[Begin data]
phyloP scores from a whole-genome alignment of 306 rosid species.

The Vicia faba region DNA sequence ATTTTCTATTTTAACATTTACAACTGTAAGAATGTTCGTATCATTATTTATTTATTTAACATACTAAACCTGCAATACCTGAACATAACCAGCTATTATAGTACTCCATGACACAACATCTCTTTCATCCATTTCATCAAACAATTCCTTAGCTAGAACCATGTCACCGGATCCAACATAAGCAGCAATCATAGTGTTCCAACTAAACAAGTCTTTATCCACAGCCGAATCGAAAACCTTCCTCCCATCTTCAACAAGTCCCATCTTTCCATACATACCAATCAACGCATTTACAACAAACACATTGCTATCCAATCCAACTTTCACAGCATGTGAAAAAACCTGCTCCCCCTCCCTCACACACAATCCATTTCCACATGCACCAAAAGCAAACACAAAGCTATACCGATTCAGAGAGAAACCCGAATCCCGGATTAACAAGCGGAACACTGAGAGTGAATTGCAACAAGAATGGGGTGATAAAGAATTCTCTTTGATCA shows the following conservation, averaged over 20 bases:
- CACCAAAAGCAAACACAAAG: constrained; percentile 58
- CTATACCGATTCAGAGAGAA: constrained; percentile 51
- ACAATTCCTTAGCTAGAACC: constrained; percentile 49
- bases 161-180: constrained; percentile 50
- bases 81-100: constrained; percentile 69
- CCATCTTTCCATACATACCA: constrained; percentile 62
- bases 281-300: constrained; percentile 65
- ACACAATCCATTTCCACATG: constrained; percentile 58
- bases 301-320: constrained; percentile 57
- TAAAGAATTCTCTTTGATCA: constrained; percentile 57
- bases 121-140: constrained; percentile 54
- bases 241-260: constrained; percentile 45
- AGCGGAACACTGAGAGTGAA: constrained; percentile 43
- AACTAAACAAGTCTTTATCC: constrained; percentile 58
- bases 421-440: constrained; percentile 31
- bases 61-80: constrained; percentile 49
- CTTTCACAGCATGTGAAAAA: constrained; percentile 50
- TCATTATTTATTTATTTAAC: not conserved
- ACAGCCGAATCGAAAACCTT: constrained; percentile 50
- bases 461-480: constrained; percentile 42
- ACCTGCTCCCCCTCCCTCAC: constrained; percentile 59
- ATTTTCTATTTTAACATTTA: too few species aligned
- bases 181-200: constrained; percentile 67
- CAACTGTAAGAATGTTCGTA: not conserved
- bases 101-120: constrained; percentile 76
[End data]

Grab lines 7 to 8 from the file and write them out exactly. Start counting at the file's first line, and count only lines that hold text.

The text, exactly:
- bases 81-100: constrained; percentile 69
- CCATCTTTCCATACATACCA: constrained; percentile 62